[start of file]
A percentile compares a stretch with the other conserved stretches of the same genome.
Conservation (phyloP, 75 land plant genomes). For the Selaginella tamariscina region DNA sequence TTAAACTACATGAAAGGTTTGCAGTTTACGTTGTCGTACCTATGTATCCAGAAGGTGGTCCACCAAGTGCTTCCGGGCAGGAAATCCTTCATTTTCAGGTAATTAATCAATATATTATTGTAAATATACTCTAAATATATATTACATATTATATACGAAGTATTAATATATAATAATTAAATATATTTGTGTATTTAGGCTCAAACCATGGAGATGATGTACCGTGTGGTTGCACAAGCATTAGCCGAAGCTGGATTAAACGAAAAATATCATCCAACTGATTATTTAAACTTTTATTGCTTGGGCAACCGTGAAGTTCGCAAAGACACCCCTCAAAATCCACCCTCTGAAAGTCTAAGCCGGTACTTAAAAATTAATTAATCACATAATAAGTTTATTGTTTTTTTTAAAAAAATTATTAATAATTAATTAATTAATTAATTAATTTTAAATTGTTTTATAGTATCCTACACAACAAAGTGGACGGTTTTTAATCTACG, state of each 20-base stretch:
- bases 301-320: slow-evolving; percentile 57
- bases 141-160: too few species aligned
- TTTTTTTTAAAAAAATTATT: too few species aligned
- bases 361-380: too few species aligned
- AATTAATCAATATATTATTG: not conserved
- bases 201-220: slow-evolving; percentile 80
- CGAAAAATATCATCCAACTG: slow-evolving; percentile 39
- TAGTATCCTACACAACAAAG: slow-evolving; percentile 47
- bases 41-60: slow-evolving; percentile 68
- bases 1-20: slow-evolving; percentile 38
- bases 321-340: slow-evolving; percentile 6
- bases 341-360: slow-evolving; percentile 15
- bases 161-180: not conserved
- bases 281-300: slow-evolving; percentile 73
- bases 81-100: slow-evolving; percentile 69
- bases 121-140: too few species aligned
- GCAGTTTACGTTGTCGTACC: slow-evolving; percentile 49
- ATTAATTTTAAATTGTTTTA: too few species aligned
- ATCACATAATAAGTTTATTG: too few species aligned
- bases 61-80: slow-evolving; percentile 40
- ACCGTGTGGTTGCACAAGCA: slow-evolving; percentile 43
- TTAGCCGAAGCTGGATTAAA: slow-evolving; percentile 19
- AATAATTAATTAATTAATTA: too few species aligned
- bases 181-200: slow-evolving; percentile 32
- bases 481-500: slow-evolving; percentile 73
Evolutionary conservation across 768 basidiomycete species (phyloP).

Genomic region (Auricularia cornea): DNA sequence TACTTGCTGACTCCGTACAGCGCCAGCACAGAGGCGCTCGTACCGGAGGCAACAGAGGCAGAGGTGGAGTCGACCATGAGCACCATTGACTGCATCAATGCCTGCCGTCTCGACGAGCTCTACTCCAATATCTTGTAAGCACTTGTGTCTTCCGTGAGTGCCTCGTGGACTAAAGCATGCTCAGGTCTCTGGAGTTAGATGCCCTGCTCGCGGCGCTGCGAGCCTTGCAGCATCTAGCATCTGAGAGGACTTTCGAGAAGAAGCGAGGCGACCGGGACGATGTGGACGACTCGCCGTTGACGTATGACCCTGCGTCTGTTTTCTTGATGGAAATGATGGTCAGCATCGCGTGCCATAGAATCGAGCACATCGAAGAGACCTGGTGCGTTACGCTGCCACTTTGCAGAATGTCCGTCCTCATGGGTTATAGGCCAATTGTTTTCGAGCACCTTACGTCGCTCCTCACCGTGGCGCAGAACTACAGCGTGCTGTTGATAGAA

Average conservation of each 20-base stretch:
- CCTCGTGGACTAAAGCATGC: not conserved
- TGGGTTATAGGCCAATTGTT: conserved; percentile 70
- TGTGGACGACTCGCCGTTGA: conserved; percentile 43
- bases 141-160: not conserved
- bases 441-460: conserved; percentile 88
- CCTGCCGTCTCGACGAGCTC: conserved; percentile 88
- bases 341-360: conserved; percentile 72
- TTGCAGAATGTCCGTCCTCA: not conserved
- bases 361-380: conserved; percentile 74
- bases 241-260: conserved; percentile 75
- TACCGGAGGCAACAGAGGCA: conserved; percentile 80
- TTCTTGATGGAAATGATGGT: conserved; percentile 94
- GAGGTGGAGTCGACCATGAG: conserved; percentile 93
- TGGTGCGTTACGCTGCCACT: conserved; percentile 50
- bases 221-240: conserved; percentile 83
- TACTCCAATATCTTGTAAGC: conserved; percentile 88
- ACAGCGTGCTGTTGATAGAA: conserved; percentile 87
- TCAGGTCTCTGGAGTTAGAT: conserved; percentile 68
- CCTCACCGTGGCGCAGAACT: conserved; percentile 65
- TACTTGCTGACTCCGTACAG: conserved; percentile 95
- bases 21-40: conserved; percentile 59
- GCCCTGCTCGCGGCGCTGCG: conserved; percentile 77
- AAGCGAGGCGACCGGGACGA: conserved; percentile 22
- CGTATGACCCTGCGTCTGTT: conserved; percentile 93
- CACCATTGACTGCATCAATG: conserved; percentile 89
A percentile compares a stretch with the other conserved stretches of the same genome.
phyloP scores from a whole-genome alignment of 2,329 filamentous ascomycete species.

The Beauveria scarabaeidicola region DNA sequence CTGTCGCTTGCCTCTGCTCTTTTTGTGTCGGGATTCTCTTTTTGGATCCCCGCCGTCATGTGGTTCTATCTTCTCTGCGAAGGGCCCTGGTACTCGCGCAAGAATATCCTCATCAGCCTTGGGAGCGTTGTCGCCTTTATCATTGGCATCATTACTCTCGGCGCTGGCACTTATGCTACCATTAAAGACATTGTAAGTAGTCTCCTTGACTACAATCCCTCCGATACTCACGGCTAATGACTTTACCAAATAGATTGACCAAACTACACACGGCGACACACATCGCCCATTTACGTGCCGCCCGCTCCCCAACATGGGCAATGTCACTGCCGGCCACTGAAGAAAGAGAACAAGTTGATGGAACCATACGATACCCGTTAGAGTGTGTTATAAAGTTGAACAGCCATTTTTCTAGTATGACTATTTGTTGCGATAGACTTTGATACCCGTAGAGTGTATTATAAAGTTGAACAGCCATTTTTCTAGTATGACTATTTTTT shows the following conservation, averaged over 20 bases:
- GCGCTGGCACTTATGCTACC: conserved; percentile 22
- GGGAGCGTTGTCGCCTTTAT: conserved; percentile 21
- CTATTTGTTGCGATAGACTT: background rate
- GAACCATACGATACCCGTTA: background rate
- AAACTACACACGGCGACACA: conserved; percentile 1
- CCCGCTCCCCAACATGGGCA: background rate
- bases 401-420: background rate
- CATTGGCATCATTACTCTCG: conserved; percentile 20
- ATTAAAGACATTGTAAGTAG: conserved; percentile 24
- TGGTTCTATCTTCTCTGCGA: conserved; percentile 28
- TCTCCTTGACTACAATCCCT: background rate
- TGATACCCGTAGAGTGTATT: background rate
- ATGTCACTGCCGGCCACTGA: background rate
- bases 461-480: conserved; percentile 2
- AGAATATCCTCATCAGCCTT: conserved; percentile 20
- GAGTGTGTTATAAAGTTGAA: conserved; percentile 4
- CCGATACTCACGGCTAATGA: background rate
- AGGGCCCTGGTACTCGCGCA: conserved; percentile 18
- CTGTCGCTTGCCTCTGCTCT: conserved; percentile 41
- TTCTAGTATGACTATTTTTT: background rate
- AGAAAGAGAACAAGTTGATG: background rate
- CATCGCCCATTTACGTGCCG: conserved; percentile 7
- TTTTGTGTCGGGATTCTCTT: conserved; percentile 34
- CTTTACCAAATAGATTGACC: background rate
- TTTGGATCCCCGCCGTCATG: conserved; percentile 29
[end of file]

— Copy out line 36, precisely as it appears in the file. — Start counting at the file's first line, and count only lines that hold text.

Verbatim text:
- CCTGCCGTCTCGACGAGCTC: conserved; percentile 88